Walking may be good for your health, except on one seemingly gentle coastal path in Great Britain. It is a path known for whisking even the heartiest of people to a murky demise.
The death toll is estimated to be around 100 souls, but it could be much higher. After all, the cold North Sea has a way of hiding bodies.
The Broomway’s six miles in length have been known as “the most perilous byway in England.”
For centuries, going back to Roman times, it has been the pedestrian route between Essex, England, and the once-agrarian bounty of Foulness Island.
The route got its name from the twiggy broomsticks once used to mark the route over the tidal plain between them. Why so dangerous? Let us list the ways.
First, just getting to the Broomway involves a genuine risk of getting caught in quicksand.
Stepping off of the rubble-strewn causeway that leads there will land you on the treacherous sucking mires of the Black Grounds, or as locals know it, the Coffins.
And while you aren’t likely to fully submerge, you’ll be trapped for the incoming tides to finish. How’s that for a mood setter?
Once you hit the tidal plain and start walking, you have, at best, a four-hour window to complete your trek. And you’d better know your tide tables.
From a distance, someone traversing the Broomway appears to be walking on water, with two to three inches underfoot at any time. But that water can rise almost as fast as you can take a breath.
The incoming tide pushes in across the flats at a speed no one can expect to outrun, and the current is not one you can break free of. And even if you were of superhuman speed or strength, the cold waters would certainly chill the life right out of you.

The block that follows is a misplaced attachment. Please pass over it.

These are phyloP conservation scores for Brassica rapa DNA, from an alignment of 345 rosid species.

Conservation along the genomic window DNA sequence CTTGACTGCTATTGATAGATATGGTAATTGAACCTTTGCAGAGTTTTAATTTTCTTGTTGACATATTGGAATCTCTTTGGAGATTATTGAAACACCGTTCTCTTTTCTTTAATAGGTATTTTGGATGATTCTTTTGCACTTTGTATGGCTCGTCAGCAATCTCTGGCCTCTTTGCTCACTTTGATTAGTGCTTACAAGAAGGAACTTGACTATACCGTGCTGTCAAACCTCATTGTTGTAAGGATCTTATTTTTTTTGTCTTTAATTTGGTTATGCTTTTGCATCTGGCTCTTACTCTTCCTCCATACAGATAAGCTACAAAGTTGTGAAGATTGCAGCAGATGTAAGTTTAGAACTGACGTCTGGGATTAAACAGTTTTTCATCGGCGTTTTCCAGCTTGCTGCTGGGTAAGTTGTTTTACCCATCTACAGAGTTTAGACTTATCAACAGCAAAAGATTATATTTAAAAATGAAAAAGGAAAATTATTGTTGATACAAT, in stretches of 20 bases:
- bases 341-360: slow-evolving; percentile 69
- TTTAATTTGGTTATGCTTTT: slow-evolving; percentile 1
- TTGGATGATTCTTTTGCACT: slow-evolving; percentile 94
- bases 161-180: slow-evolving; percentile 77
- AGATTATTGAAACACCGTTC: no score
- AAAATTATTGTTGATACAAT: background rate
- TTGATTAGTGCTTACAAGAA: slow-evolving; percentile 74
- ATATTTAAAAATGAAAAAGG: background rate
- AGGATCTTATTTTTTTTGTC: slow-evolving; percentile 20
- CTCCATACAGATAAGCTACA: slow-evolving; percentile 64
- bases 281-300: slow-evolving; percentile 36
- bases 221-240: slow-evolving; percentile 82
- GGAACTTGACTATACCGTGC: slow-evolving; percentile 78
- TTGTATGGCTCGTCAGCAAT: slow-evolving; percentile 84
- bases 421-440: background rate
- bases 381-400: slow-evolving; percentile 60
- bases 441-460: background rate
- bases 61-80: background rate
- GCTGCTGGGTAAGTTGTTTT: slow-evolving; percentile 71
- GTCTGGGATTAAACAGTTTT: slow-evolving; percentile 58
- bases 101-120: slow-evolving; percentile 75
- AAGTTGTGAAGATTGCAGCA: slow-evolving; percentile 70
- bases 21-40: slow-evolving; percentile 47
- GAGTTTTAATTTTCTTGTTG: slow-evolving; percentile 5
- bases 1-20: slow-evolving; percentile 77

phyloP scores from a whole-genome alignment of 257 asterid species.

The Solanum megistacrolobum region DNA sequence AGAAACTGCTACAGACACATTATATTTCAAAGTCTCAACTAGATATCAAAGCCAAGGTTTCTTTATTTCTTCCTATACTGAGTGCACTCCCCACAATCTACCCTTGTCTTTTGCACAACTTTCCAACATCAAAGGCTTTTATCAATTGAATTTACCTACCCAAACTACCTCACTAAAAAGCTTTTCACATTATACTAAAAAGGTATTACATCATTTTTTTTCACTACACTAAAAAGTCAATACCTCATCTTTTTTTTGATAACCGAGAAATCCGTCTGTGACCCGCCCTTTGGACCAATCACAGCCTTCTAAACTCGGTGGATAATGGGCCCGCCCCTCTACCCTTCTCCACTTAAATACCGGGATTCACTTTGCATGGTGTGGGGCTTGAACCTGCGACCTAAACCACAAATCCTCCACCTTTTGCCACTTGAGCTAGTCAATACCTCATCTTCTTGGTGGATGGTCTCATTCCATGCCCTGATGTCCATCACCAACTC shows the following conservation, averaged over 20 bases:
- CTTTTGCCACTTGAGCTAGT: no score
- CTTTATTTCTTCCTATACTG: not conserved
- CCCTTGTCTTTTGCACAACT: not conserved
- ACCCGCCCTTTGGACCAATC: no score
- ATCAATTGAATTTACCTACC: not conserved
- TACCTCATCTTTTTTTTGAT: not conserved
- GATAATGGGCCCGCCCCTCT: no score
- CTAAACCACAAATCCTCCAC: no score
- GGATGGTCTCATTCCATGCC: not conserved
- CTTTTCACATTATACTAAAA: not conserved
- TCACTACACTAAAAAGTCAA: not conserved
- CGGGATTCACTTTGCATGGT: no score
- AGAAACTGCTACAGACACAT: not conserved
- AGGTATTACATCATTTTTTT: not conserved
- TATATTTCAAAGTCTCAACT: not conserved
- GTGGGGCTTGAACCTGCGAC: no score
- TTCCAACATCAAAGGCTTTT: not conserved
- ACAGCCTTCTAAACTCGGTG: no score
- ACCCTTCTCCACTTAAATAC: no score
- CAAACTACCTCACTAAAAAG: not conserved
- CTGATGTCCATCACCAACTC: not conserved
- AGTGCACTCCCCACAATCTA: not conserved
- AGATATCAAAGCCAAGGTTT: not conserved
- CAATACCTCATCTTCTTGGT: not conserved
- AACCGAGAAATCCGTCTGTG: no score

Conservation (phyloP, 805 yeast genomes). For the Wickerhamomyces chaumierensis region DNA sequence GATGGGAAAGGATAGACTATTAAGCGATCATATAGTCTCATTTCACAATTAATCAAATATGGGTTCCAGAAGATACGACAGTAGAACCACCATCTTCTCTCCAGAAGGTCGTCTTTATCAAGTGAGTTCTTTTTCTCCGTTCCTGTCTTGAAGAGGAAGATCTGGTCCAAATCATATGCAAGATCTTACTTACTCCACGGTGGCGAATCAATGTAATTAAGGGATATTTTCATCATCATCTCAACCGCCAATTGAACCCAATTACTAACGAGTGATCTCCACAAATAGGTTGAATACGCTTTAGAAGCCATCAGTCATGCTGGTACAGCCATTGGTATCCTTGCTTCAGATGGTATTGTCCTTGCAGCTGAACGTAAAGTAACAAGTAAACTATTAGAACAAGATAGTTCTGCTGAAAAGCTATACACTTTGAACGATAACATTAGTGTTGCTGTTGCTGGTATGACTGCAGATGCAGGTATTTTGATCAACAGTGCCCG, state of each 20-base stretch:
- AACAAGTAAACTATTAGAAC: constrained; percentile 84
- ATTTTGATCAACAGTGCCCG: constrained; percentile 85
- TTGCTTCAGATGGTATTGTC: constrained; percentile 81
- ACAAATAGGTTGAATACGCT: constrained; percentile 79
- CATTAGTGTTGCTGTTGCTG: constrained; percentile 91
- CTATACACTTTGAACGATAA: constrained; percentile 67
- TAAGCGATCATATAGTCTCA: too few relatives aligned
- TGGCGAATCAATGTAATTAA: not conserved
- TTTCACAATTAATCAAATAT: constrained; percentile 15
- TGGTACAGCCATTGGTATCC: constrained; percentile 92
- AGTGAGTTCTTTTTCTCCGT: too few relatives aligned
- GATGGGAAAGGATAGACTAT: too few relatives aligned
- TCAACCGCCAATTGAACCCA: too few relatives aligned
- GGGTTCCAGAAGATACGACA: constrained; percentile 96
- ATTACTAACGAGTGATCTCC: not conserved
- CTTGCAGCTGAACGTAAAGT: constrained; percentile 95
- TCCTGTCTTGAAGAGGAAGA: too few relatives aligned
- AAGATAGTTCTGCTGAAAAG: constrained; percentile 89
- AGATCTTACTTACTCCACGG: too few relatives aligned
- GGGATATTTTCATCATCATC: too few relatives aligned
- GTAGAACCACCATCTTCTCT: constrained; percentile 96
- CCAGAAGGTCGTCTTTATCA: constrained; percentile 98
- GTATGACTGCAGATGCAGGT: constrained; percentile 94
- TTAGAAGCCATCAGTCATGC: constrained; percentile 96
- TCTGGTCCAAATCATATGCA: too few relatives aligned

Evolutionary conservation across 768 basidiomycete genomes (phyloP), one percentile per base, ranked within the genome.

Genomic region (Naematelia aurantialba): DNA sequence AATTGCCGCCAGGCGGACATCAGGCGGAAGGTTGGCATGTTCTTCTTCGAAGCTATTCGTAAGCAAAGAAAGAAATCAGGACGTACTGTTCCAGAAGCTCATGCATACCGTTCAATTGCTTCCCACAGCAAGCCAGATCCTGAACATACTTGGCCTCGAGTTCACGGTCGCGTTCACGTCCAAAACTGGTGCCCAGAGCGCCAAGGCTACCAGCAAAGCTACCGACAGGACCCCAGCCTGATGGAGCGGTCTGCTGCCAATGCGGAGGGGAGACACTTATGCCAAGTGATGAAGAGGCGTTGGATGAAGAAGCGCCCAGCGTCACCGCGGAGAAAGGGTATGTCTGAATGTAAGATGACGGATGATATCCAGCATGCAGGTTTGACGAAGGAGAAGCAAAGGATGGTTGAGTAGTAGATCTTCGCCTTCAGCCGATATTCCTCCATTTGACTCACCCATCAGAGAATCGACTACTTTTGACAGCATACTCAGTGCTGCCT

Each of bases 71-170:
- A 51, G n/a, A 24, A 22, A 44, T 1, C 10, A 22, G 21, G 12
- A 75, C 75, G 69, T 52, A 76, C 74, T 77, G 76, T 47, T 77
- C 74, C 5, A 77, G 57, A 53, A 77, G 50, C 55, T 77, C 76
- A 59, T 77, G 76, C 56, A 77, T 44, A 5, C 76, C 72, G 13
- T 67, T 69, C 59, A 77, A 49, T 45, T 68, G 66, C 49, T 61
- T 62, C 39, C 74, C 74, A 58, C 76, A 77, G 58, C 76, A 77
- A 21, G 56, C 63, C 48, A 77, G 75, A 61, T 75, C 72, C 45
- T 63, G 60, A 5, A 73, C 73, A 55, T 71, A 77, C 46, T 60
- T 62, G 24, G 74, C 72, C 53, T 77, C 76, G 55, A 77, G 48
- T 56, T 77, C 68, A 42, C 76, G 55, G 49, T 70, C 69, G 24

The gray can kill you, too. Yes, the stark gray of mists that roll in from the North Sea.
In this surreal curtain, any trace of higher ground disappears and the sea, the sand, the standing two to three inches of water you are constantly sloshing through, and the sky all become a uniform pale slate gray, a color undecided and experimenting between light and dark.
At that point, up, down and any cardinal direction around you is indistinguishable from anything else.
Many people have become disoriented and wandered off course, delaying their exit long enough that the incoming tide and its accompaniment of dangerous eddies drowns them.
There’s one more potential killer, and this one is born of man, not nature. It’s unexploded ordinance.
Foulness Island is now owned by the Military of Defense and is operated by a private contractor for testing explosives and even aircraft ejection seats.
Ghost towns reclaimed by nature
Access to the island is often restricted, and warning signs are posted everywhere about the dangers of moving or touching, or walking on or even near unexploded ordinance.
Although access is limited, people can still walk the Broomway, although hiring a knowledgeable local guide is recommended. Even so, longtime locals–especially the thrill-seeking kind–have been known to perish on the route. In the late 1800s, some farmers were known to wait until the last minute to race the tide.
A local surgeon, Charles Miller, traveled the Broomway on horseback as duty required. It was reported that he regularly would get lost in the fog, and when he did, he would drop the reins and leave it to his horse’s unerring instincts to get him back safely.
One sportsman who got caught in fog on the Broomway while hunting wildfowl was very nearly added to the death toll, except for help that got him back safely.
He later wrote that the situation was so dire that he considered tying his arm to the muzzle of his gun and driving it into the sand and muck, just so his body would not be lost to the sea.
On the list of the Broomway dead are two girls, who in 1836 were found dead of exposure–not drowning–after expecting to meet their young men on the other side.
Among the more recently killed was an Irish policeman who was there to serve papers. He shrugged off warnings of the dangers.
Terri Likens‘ byline has appeared in newspapers around the world through The Associated Press. She has also done work for ABCNews, the BBC, and magazines that include High Country News, American Profile, and Plateau Journal. She lives just east of Nashville, Tenn.